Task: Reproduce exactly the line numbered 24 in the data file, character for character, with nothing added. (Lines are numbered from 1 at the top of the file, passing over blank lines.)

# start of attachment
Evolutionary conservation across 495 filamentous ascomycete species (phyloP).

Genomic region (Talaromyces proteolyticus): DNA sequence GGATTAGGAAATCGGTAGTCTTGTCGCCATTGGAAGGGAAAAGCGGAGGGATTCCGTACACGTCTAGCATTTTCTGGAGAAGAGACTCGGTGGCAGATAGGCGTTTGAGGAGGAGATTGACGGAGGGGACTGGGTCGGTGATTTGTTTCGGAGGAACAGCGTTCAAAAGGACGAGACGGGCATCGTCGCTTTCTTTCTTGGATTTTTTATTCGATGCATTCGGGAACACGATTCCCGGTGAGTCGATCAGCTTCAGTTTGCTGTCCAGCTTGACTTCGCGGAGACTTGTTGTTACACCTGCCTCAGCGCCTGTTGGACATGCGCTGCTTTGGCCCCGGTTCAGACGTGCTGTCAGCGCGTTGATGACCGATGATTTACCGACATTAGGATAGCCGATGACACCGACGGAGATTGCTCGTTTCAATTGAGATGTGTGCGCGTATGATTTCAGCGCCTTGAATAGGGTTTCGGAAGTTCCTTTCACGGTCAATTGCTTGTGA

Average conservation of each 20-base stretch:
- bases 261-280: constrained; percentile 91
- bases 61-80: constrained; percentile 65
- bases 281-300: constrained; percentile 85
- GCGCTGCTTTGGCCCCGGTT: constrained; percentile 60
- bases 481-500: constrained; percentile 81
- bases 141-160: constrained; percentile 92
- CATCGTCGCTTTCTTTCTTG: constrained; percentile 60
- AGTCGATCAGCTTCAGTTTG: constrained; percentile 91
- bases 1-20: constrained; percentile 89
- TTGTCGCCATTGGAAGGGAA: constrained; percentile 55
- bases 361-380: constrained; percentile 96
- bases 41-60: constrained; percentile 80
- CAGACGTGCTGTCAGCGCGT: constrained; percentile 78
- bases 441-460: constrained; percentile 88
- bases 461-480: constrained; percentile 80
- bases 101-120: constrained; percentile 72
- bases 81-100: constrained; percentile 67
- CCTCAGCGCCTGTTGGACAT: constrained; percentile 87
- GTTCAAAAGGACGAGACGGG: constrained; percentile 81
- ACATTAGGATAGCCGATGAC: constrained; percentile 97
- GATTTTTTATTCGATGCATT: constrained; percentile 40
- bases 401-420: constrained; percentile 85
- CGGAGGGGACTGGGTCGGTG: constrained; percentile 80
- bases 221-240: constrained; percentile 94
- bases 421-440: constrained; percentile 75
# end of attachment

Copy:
- GATTTTTTATTCGATGCATT: constrained; percentile 40